“The Children of Huang Shi”
            It’s a heartbreaker all the way around, and it’s awkward in too many places, but this is one of those based-on-a-true-story wartime epics that is worth the effort.
            It’s Shanghai , 1937.  The Japanese have invaded China .  The roads are crowded with refugees.  Most reasonable people want to get out as quickly as they can.  But journalists are not always included in that category.  George Hogg (Jonathan Rhys Meyers) is an Englishman practically fresh off the boat.  He’s spent some time in Japan , learning their language, and now he’s eager, as a cub reporter, for some real “action”, and puts himself directly in harm’s way, in Nanjing , camera in hand, ready to be the next great war correspondent.
            But talking himself into the war zone turns out to be a descent into hell that he did not anticipate.  He personally witnesses the slaughter of innocent civilians by Japanese soldiers.  Horrified, he snaps photographs of the carnage and cremation, then faces summary execution when he is captured, and his photographs are examined.  He is rescued by the Chinese rebels (already themselves divided into Nationalist and Communist), led by “Jack” Chen (Chow Yun Fat), but then he’s wounded in the escape attempt.  The next thing he knows, he wakes up in a field hospital, attended by the beautiful Lee Pearson (Radha Mitchell), an adventurer-turned-nurse who is herself fluent in Mandarin. 
            This is about where we would have anticipated the beginning of the romance, but apparently it’s not as simple as that.   Lee takes our erstwhile Hemingway to recuperate in Huang Shi, where there is an orphanage filled with boys left to fend for themselves, some of whom are as angry as they are deprived.  She drops him off and leaves him to his own devices.  Of course, the first task is learning the language, and then, almost despite himself, he begins to care for these orphan boys (and they for him), along with an elderly woman who is officially the cook, but scrounging food is always a problem.  Hogg arranges with a sympathetic local merchant, who deals in everything from lintels to opium, to exchange seeds for vegetables.  Hogg fixes the generator, builds a basketball court, and begins classroom instruction.  All sounds peaceful, except the Japanese are now heading their way.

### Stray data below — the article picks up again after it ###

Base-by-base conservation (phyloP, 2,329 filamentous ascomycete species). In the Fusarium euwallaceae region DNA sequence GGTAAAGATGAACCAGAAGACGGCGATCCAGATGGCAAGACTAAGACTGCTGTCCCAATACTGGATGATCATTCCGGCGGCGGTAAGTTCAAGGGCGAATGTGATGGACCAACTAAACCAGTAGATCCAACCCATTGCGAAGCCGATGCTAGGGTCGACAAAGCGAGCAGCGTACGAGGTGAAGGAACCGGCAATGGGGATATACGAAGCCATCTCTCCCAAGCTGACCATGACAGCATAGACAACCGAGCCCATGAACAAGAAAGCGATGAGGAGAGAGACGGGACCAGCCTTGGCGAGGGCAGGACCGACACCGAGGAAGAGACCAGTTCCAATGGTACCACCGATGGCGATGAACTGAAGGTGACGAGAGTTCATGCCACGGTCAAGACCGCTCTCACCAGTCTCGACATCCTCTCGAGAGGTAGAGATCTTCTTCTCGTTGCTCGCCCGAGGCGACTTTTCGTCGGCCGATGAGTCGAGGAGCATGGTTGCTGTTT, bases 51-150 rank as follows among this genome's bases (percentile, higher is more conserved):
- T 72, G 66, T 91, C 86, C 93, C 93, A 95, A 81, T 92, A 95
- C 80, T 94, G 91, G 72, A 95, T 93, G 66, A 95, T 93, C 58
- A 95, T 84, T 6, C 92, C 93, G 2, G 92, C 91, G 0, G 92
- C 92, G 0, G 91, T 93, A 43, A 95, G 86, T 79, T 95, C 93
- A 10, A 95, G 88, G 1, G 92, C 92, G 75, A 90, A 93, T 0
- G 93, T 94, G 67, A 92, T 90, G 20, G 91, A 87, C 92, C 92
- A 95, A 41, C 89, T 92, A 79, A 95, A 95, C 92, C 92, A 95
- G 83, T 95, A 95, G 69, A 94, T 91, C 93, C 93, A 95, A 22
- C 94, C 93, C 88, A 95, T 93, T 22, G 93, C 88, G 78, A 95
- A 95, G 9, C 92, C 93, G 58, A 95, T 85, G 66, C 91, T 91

“Jack” and Lee, also rousted out and running from the advancing troops, join George on an impossible-sounding trek----hundreds of miles across snow-covered mountain passes, to the safety of a small village at the end of the Gobi Desert ---with 60 kids!  Hard to imagine, but true.  What’s not hard to imagine is Hogg contracting tetanus along the way, and the end is a furious race to procure the medicine in time to help the man who himself helped so many.
            What began for George Hogg as a determination to have an international adventure turned out to resolve into an entirely different experience.  Like so many, his life was what happened to him while he was making other plans.  This isn’t really a religious movie.  God is never even mentioned.  But the scriptures make it plain:
“Give justice to the weak and the orphan; maintain the right of the lowly and the destitute.  Rescue the weak and the needy; deliver them from the hand of the wicked.” (Psalm 82:3-4)
Questions for Discussion:
1)      When have events in your life radically altered the plans you had made?
2)      How should the Church extend care for orphans?
Dr. Ronald P. Salfen, Pastor, Grace Presbyterian Church, Greenville , Texas